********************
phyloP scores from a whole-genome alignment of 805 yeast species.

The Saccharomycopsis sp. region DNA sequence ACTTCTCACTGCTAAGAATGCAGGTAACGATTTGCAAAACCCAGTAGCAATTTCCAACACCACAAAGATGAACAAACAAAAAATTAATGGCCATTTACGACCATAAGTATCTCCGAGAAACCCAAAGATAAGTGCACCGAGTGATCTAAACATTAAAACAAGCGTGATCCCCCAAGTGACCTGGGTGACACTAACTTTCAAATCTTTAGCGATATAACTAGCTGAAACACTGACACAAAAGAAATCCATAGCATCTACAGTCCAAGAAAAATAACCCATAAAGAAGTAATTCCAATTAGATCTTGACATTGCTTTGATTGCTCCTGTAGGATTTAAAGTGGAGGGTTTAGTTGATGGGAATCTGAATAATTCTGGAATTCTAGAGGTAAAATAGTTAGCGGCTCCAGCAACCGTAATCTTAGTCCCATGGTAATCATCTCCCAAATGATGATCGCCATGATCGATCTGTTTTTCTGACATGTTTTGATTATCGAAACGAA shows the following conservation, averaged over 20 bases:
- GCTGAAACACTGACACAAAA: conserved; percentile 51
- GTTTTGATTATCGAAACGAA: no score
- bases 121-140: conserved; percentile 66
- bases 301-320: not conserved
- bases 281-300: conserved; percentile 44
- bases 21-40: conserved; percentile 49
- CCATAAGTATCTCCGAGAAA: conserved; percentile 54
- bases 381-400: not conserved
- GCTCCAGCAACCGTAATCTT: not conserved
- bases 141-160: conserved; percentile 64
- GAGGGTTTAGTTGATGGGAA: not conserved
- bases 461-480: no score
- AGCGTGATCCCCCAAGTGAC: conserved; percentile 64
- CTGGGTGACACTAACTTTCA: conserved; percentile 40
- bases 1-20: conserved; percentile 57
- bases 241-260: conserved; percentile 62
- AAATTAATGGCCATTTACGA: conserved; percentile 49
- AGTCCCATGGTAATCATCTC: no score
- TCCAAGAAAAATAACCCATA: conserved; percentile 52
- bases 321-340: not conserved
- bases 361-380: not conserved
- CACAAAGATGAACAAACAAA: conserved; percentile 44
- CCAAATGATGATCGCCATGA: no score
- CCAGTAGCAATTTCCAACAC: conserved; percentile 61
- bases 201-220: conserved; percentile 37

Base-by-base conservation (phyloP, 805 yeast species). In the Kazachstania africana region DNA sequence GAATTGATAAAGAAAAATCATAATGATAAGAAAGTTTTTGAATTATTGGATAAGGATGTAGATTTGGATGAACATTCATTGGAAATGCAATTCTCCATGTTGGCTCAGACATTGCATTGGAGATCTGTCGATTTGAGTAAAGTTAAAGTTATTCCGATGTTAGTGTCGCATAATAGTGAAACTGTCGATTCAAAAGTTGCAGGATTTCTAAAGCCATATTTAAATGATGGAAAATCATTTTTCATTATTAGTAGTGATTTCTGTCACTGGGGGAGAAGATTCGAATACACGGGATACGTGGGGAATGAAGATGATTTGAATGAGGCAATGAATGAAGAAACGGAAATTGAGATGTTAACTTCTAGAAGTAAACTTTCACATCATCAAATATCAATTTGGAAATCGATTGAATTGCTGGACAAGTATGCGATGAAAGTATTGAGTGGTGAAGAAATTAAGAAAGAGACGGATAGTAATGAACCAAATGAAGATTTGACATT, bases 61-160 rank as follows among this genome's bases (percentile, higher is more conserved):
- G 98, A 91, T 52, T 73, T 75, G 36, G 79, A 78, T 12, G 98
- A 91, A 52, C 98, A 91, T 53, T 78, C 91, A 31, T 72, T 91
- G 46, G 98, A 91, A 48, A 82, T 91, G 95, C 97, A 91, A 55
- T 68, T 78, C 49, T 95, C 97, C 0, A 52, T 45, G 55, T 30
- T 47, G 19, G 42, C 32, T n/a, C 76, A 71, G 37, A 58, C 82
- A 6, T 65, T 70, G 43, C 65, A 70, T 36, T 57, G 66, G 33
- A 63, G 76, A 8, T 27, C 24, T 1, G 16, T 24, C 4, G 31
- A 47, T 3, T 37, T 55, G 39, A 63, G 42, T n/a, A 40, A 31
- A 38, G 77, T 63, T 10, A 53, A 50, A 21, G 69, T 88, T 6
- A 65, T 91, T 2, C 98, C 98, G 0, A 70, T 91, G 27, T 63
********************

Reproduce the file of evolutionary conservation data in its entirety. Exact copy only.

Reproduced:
phyloP scores from a whole-genome alignment of 805 yeast species.

The Saccharomycopsis sp. region DNA sequence ACTTCTCACTGCTAAGAATGCAGGTAACGATTTGCAAAACCCAGTAGCAATTTCCAACACCACAAAGATGAACAAACAAAAAATTAATGGCCATTTACGACCATAAGTATCTCCGAGAAACCCAAAGATAAGTGCACCGAGTGATCTAAACATTAAAACAAGCGTGATCCCCCAAGTGACCTGGGTGACACTAACTTTCAAATCTTTAGCGATATAACTAGCTGAAACACTGACACAAAAGAAATCCATAGCATCTACAGTCCAAGAAAAATAACCCATAAAGAAGTAATTCCAATTAGATCTTGACATTGCTTTGATTGCTCCTGTAGGATTTAAAGTGGAGGGTTTAGTTGATGGGAATCTGAATAATTCTGGAATTCTAGAGGTAAAATAGTTAGCGGCTCCAGCAACCGTAATCTTAGTCCCATGGTAATCATCTCCCAAATGATGATCGCCATGATCGATCTGTTTTTCTGACATGTTTTGATTATCGAAACGAA shows the following conservation, averaged over 20 bases:
- GCTGAAACACTGACACAAAA: conserved; percentile 51
- GTTTTGATTATCGAAACGAA: no score
- bases 121-140: conserved; percentile 66
- bases 301-320: not conserved
- bases 281-300: conserved; percentile 44
- bases 21-40: conserved; percentile 49
- CCATAAGTATCTCCGAGAAA: conserved; percentile 54
- bases 381-400: not conserved
- GCTCCAGCAACCGTAATCTT: not conserved
- bases 141-160: conserved; percentile 64
- GAGGGTTTAGTTGATGGGAA: not conserved
- bases 461-480: no score
- AGCGTGATCCCCCAAGTGAC: conserved; percentile 64
- CTGGGTGACACTAACTTTCA: conserved; percentile 40
- bases 1-20: conserved; percentile 57
- bases 241-260: conserved; percentile 62
- AAATTAATGGCCATTTACGA: conserved; percentile 49
- AGTCCCATGGTAATCATCTC: no score
- TCCAAGAAAAATAACCCATA: conserved; percentile 52
- bases 321-340: not conserved
- bases 361-380: not conserved
- CACAAAGATGAACAAACAAA: conserved; percentile 44
- CCAAATGATGATCGCCATGA: no score
- CCAGTAGCAATTTCCAACAC: conserved; percentile 61
- bases 201-220: conserved; percentile 37

Base-by-base conservation (phyloP, 805 yeast species). In the Kazachstania africana region DNA sequence GAATTGATAAAGAAAAATCATAATGATAAGAAAGTTTTTGAATTATTGGATAAGGATGTAGATTTGGATGAACATTCATTGGAAATGCAATTCTCCATGTTGGCTCAGACATTGCATTGGAGATCTGTCGATTTGAGTAAAGTTAAAGTTATTCCGATGTTAGTGTCGCATAATAGTGAAACTGTCGATTCAAAAGTTGCAGGATTTCTAAAGCCATATTTAAATGATGGAAAATCATTTTTCATTATTAGTAGTGATTTCTGTCACTGGGGGAGAAGATTCGAATACACGGGATACGTGGGGAATGAAGATGATTTGAATGAGGCAATGAATGAAGAAACGGAAATTGAGATGTTAACTTCTAGAAGTAAACTTTCACATCATCAAATATCAATTTGGAAATCGATTGAATTGCTGGACAAGTATGCGATGAAAGTATTGAGTGGTGAAGAAATTAAGAAAGAGACGGATAGTAATGAACCAAATGAAGATTTGACATT, bases 61-160 rank as follows among this genome's bases (percentile, higher is more conserved):
- G 98, A 91, T 52, T 73, T 75, G 36, G 79, A 78, T 12, G 98
- A 91, A 52, C 98, A 91, T 53, T 78, C 91, A 31, T 72, T 91
- G 46, G 98, A 91, A 48, A 82, T 91, G 95, C 97, A 91, A 55
- T 68, T 78, C 49, T 95, C 97, C 0, A 52, T 45, G 55, T 30
- T 47, G 19, G 42, C 32, T n/a, C 76, A 71, G 37, A 58, C 82
- A 6, T 65, T 70, G 43, C 65, A 70, T 36, T 57, G 66, G 33
- A 63, G 76, A 8, T 27, C 24, T 1, G 16, T 24, C 4, G 31
- A 47, T 3, T 37, T 55, G 39, A 63, G 42, T n/a, A 40, A 31
- A 38, G 77, T 63, T 10, A 53, A 50, A 21, G 69, T 88, T 6
- A 65, T 91, T 2, C 98, C 98, G 0, A 70, T 91, G 27, T 63